## Appendix SUPPLEMENTARY NOTE 3 NMR measurements

Se NMR measurements were performed on a collection of several oriented single crystals, and external fields (1, 2, and 14.5 T) are applied parallel to the axis. Since Se has a nuclear spin and thus no electric quadrupole interactions, the resonance linewidth of the NMR spectra are very narrow with full width at half maximum (FWHM) of a couple of kHz (Fig. S3). The nuclear spin-lattice relaxation rate is evaluated from the recovery curve of the nuclear magnetization , which is the nuclear magnetization at a time after a saturation pulse. can be described by with a unique in the whole measured region, indicative of a homogeneous electronic state. In general, for is related to the imaginary part of the dynamical magnetic susceptibility by the relation

(S2) |

where is the transferred hyperfine coupling tensor along the axis at the Se site and with MHz/T is the NMR frequency. at the Se site is mainly governed by the magnetic fluctuations at the Fe sites, i.e., particularly in FeSe, the short-lived stripe-antiferromagnetic correlations at in the tetragonal notation. It should be noted that the superconducting diamagnetism is an orbital effect which is dominated at and thus it does not affect the dynamical spin susceptibility at .

## Appendix SUPPLEMENTARY NOTE 4 Dominant quasiparticle contribution in Nernst signal

The Nernst signal is the electric field () response to a transverse temperature gradient () in the presence of a magnetic field (), and is given by . The Nernst coefficient is defined as .

We estimate the Gaussian-type superconducting fluctuation contribution to the Nernst signal by , where is the Peltier coefficient (30). In the Aslamasov-Lakin (AL) theory, this coefficient is given by

(S3) |

where or are the fluctuation coherence lengths parallel to the plane and axis, and is the magnetic length. The red line in Fig. S4a represents the AL calculation for the superconducting fluctuation contribution by using the resistivity data of the same sample and Eq. (S2). Just above , the measured data are almost four orders of magnitude larger than the AL estimate. Although the diamagnetic signal is one order of magnitude larger than the AL estimate (Fig. 2c), both the four-orders-of-magnitude difference and the absence of a diverging behaviour near in demonstrate that in our samples of FeSe the normal quasiparticle contribution dominates over the superconducting fluctuation contribution in the normal state.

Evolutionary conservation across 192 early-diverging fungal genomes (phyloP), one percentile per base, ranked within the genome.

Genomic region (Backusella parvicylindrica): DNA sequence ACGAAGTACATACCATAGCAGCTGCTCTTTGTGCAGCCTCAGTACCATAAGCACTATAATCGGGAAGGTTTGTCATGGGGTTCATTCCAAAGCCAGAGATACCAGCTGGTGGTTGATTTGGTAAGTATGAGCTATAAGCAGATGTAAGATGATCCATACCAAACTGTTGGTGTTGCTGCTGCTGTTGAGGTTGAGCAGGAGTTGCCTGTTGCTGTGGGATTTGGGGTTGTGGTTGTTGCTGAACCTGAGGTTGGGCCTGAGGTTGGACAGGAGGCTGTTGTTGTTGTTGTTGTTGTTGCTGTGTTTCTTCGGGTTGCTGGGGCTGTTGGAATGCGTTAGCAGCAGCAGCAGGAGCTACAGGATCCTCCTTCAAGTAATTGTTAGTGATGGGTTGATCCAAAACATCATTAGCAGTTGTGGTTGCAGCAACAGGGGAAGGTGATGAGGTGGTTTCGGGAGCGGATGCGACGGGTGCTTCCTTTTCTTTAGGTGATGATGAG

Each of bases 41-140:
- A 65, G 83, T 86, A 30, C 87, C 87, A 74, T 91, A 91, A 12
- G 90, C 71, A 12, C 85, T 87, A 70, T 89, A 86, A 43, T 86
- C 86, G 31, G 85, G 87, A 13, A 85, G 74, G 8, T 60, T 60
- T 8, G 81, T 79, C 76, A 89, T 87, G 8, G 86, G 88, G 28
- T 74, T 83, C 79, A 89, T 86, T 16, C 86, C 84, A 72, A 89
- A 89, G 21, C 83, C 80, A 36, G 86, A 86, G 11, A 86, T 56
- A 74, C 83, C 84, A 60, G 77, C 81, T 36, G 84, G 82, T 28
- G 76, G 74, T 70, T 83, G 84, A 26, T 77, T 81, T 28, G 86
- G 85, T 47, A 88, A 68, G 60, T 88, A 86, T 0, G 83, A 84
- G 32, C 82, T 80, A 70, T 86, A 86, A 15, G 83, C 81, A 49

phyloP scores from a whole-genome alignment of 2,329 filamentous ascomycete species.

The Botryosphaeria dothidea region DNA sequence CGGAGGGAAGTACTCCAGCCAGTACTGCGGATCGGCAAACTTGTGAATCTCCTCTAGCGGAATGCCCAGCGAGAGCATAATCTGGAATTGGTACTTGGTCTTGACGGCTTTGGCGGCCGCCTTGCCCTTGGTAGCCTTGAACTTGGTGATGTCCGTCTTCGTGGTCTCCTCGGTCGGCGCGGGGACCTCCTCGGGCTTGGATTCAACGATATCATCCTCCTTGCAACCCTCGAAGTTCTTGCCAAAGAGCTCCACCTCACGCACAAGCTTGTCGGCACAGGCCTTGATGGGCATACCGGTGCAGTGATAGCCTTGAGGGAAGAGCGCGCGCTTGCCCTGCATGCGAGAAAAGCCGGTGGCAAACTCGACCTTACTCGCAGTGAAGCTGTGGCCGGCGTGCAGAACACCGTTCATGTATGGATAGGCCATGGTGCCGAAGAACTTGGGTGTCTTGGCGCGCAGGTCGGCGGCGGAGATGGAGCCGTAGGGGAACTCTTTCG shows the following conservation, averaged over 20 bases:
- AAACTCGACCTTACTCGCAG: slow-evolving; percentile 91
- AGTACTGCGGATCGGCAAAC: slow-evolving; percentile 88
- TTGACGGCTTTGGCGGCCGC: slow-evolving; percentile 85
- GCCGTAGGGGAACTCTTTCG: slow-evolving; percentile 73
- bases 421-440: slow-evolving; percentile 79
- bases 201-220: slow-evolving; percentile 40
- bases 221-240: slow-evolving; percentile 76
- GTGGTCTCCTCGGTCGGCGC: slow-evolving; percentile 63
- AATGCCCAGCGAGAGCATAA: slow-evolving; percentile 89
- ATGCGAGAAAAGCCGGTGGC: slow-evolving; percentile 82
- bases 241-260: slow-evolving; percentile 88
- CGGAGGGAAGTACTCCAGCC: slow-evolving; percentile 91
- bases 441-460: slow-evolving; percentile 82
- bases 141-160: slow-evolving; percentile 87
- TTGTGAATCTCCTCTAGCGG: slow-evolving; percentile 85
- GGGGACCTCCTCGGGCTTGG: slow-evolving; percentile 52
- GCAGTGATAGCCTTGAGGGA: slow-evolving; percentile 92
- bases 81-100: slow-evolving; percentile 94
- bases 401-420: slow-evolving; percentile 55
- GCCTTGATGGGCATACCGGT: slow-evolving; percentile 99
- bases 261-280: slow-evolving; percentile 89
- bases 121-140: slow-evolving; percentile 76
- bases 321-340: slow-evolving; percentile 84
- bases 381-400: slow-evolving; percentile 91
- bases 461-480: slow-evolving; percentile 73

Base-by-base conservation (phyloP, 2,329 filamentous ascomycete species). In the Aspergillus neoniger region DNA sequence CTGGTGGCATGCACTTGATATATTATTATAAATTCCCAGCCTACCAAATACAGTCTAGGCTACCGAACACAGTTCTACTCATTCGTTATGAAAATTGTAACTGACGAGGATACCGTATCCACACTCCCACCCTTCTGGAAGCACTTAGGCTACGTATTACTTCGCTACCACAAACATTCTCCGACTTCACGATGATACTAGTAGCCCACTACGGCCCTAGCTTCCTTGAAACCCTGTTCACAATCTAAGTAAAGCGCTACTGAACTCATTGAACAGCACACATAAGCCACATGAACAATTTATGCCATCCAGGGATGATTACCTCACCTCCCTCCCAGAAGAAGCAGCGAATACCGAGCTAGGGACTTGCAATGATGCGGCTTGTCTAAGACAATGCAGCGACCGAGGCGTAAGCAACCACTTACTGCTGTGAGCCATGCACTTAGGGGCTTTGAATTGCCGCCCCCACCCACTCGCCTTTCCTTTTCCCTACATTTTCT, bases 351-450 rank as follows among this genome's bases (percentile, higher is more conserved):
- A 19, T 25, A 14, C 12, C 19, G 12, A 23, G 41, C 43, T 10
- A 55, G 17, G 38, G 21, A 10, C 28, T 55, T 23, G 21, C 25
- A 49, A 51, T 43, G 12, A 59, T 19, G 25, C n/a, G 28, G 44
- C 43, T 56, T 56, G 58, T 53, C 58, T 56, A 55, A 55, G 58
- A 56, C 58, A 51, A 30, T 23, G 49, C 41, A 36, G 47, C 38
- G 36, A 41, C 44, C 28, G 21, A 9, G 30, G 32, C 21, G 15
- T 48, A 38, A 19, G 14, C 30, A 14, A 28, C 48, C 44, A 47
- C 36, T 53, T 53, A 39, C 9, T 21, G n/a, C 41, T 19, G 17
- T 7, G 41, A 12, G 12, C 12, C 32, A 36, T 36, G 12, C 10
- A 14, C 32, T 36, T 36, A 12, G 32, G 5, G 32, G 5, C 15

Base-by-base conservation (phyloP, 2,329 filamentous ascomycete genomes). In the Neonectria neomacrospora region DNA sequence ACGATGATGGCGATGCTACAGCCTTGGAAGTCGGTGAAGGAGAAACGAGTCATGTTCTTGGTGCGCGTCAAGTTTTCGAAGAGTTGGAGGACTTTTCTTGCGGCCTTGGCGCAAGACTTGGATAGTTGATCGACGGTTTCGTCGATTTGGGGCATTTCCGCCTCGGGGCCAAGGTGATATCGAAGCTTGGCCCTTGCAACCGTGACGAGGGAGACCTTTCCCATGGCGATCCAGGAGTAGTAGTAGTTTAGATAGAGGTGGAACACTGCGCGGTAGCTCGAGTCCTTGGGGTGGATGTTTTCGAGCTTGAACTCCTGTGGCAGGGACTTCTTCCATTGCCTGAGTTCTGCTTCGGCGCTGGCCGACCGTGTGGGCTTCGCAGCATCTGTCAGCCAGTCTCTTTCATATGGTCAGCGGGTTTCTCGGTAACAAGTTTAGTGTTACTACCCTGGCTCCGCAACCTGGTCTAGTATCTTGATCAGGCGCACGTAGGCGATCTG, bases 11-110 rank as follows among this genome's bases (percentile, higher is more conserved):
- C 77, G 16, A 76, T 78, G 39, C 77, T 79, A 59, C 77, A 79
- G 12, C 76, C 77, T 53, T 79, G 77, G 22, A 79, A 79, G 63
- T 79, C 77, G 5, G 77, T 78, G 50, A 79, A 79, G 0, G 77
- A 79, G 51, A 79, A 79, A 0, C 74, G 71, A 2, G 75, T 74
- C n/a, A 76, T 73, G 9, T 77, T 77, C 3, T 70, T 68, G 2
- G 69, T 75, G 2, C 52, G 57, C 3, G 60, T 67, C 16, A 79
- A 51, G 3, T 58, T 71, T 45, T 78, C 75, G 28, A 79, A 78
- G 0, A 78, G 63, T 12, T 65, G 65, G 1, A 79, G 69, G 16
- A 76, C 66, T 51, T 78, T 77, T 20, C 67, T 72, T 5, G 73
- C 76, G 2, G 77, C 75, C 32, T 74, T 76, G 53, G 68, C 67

As shown in Figs. S4b and S4c, and deviate from the high-temperature linear extrapolation below K. At lower temperatures, and both decrease with decreasing before superconductivity sets in, which is not expected in a Fermi-liquid metal where and should become constant in the low-temperature limit.

## Appendix SUPPLEMENTARY NOTE 5 Field dependence of in-plane resistivity and Nernst signal

In our clean crystals, a huge magnetoresistance is observed as shown in Fig. 1a of the main text. Due to the large value of , where is the cyclotron frequency and is the scattering time, under strong magnetic fields exhibits a semiconducting behaviour at low temperatures. In strong fields, superconducting fluctuations, or excess conductivity, are observed more clearly as they compete with the increase of . To see this, we plot the temperature derivative of the in-plane resistivity, , for several magnetic fields (Fig. S5a). For each field, exhibits a clear minimum at K, indicating a slope change due to the emergence of superconducting fluctuations.

Figure S5b shows the temperature dependence of the Nernst coefficient for different fields. Similar to , at each field exhibits a clear peak at K, suggesting a change of the energy dependence of the scattering time at the Fermi level. We note that the anomalies in and , as well are less sensitive to magnetic field, suggesting that they represent the amplitude fluctuations, while the non-linear behaviour in magnetic torque is readily suppressed by a strong magnetic field. This suggests that the non-linear diamagnetic response in torque is directly related to the phase fluctuations arising from the mode coupling of superconducting fluctuations.